An exclusive look at one of the world's most successful and controversial companies, and the mysterious family behind it.
BMW is arguably the most admired carmaker in the world. It's financial performance is the envy of its competitors, and BMW products inspire near-fanatical loyalty. While many carmakers struggle with falling sales, profits and market share, demand for BMWs continues to grow, frequently outpacing production. Now, David Kiley-Detroit Bureau Chief at USA Today and author of Getting the Bugs Out, which covered Volkswagen's demise and rebirth, goes inside the fabled German automaker to see how it does what it does so well. With unprecedented access to BMW executives, Kiley goes behind the walls of BMW's famed "Four Cylinders" headquarters in Munich at a time when the company is in its most aggressive, and some say riskiest, expansion in its history and when some of the company's new products, like the 7 Series sedan and Z4 roadster, are for the first time drawing as many barbs from critics as bouquets. Kiley covers intimate details of the boardroom drama surrounding the company's nearly disastrous acquisition and subsequent sale of the British Rover Group and its expansion into selling MINI and Rolls Royce cars. Besides being a world-class carmaker, BMW is also considered one of the smartest consumer marketing companies and Kiley explores the extraordinary value and management of the BMW brand mystique. He also takes a revealing look at the mysterious and ultra-private Quandt family of Bad Homburg Germany, which owns a controlling stake in BMW: Johanna and Susanne Quandt, two of the wealthiest women in Europe and Stefan Quandt, one of the wealthiest bachelors on the continent.
David Kiley (Ann Arbor, MI) is the Detroit Bureau Chief at USA Today who has covered the auto industry for 17 years. He has been featured on Nightline, CNBC, CNN, MSNBC, NPR and the Today show. He is also the author of Getting the Bugs Out: The Rise, Fall, and Comeback of Volkswagen in America (0-471-26304-4), also available from Wiley.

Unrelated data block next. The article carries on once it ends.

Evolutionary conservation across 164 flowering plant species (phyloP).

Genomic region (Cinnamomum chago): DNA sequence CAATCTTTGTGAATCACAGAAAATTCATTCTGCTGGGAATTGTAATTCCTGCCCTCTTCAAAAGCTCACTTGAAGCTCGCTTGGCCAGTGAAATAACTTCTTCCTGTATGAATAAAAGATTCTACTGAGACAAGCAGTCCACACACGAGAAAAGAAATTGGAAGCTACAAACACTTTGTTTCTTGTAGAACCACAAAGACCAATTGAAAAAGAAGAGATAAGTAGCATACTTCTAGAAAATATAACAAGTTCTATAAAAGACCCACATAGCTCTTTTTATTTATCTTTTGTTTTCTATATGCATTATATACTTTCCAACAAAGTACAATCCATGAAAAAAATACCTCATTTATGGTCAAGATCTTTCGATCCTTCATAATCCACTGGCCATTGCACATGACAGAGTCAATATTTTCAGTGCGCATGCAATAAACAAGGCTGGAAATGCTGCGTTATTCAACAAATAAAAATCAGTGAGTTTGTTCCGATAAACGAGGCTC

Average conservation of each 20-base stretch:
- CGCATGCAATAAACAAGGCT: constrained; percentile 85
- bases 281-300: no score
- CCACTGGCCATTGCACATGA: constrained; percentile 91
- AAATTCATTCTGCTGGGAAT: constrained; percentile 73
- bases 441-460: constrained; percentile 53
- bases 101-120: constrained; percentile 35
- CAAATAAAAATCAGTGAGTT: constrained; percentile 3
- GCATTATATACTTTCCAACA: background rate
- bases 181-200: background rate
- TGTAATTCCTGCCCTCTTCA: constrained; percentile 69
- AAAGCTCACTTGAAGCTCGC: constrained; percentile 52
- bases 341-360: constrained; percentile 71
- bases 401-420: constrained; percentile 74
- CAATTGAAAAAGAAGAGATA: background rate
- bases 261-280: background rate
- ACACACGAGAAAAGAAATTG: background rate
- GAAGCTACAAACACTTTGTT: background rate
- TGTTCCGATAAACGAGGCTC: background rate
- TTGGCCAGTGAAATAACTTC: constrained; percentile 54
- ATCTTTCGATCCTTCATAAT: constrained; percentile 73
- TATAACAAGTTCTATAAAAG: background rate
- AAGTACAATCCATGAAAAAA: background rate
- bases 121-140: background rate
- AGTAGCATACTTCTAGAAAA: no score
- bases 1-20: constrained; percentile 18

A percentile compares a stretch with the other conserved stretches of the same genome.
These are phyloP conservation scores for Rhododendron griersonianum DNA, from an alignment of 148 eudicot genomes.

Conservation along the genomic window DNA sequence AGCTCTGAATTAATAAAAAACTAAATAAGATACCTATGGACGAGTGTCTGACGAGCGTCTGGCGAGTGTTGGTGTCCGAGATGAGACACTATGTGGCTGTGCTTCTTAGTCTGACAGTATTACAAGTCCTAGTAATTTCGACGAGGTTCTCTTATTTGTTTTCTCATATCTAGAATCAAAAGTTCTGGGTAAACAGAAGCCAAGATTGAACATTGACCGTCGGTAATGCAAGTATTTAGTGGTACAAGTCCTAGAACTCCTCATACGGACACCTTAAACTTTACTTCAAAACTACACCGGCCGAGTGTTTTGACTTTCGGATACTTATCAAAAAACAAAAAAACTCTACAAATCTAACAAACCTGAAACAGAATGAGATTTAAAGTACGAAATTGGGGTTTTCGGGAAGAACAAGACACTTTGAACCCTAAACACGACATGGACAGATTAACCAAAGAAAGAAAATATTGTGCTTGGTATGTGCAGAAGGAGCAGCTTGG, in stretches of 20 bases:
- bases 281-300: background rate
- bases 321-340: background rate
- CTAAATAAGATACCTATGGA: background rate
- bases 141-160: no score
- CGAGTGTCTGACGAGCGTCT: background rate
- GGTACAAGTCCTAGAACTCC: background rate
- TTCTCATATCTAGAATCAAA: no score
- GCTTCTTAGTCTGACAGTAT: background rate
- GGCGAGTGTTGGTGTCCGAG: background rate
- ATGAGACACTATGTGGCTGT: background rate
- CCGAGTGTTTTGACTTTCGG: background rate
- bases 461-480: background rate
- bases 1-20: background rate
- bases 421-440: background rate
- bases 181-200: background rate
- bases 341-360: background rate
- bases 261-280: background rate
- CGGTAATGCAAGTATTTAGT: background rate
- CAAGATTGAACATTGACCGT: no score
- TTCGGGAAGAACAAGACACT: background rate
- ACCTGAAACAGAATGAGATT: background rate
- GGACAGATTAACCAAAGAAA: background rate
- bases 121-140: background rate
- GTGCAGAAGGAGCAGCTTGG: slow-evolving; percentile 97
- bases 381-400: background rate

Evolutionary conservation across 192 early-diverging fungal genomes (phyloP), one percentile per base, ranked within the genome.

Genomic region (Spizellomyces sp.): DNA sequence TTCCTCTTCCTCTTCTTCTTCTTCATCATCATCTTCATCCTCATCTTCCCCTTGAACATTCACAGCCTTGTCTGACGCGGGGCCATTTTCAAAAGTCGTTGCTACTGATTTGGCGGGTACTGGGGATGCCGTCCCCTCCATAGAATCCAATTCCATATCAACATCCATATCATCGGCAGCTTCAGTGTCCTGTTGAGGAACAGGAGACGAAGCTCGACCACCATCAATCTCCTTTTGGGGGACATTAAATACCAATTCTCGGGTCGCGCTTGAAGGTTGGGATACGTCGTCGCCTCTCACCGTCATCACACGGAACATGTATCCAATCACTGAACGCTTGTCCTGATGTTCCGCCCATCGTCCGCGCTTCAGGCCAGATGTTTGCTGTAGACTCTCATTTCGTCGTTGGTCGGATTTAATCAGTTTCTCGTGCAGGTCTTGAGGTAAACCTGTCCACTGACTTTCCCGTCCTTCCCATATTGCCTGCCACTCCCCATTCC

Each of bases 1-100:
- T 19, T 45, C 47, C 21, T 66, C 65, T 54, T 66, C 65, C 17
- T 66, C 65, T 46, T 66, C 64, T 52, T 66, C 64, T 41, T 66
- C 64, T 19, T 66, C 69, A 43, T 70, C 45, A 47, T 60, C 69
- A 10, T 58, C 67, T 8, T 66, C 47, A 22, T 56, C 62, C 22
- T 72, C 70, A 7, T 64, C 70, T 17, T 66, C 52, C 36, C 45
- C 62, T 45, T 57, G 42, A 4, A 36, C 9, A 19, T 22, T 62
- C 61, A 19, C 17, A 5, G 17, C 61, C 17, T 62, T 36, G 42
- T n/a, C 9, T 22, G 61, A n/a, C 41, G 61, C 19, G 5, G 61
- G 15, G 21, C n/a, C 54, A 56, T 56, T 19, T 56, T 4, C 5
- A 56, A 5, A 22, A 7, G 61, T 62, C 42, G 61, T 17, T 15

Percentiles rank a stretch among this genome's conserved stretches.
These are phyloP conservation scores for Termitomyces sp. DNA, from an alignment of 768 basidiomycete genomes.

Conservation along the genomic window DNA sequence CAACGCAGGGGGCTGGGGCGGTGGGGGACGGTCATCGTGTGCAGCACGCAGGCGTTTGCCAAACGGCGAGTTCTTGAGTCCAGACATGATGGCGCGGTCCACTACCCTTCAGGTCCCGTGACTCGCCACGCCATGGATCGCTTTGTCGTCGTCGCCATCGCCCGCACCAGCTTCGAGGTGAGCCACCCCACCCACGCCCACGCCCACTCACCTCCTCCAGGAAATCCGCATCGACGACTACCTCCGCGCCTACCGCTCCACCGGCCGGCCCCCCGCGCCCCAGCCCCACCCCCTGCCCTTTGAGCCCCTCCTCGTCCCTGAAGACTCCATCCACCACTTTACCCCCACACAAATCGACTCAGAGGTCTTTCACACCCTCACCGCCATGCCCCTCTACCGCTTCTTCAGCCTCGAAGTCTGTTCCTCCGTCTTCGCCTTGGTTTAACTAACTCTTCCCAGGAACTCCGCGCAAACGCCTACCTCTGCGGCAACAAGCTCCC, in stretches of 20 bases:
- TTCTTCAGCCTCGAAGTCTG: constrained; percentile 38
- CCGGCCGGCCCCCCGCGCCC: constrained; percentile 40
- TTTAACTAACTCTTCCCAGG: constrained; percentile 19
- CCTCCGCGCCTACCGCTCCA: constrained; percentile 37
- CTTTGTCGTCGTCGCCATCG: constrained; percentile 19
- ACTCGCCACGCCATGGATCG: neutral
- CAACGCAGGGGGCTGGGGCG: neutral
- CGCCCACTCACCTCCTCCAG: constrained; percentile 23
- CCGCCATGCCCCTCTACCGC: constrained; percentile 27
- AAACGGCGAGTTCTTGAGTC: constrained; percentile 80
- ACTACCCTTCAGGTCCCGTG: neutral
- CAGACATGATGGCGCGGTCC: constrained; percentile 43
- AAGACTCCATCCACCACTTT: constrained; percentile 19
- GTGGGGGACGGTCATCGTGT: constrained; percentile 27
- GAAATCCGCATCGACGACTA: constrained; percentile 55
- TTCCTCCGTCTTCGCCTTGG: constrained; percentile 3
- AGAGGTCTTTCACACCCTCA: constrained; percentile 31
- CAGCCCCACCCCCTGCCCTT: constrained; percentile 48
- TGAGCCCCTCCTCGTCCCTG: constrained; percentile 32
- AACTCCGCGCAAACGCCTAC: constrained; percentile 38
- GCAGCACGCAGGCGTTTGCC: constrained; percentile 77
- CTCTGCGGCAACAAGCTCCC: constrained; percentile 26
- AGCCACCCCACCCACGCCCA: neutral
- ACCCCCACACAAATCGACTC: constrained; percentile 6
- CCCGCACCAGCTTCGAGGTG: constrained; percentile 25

|Product dimensions:||6.38(w) x 9.27(h) x 1.17(d)|
About the Author
DAVID KILEY is the Detroit Bureau Chief at USA Today and a journalist with fifteen years of experience covering the auto industry. As an automotive and advertising analyst, he has been featured on Nightline, CNBC, CNN, National Public Radio, and the Today show. He is also the author of Getting the Bugs Out: The Rise, Fall, and Comeback of Volkswagen in America, also available from Wiley.
Table of Contents
Chapter 1. The Ultimate Cars.
Chapter 2. The Ultimate History.
Chapter 3. The Ultimate Family.
Chapter 4. The Ultimate Brand.
Chapter 5. The Ultimate Stylists.
Chapter 6. The Ultimate Blunder.
Chapter 7. The Ultimate Brand Expansion.
Chapter 8. The Ultimate Hydrogen Future.
Most Helpful Customer Reviews
Some of the readers may be disappointed with this book: it is not about the story of building the ultimate driving machine, but the history of Bayerische Motoren Werke. This book is for the readers who are interested in learning about the German automobile industry and trade.
Anyone who has ever driven a BMW wonders why the car feels so uncannily nimble and supple. Automotive journalist David Kiley answers that question with an intriguing book that strikes just the right balance between gearhead details, behind-the-scenes corporate maneuvering and compelling story telling. Along the way, Kiley offers insight into BMW's mostly successful efforts to build its brand. While Kiley sings BMW's praises, and presents a convincing case that BMW (Bayerische Motoren Werke AG) produces the world's best cars, he doesn't shy away from the details of the owning family's ups and downs, the company's disastrous Rover deal or the public's tepid response to its latest redesigns. We recommend this fascinating book to auto enthusiasts and to managers in any industry who aim to build a brand while staying true to their core values.
I'm not sure if Kiley is a new fan to BMW or if he simply wanted to give equal weight to all facets of the company history. I felt, as a lifelong Bimmerhead, that he sometimes skimmed over major turning points and dates that true fans would have dedicated entire chapters to. The read was, by all accounts, well thought out and covered what Kiley deemed the "major points" very well, even, it seemed, with some bias towards BMW. However, on the whole, the book misses the point. He skims over some of the major design ideas and evnts that have galvanized BMW, in many minds, as the Ultimate Driving Machine. If you know nothing about BMW, or you just want to learn more about the company or how to stay succesful in the auto world, then by all means pick up the book and educate yourself. If you already know alot about the company, you will learn some great trivia, but you will come away feeling that you need to write a response to other readers, if only to let them know that they have not heard the entire story. In fact, they have missed what makes a BMW a BMW besides the Roundel.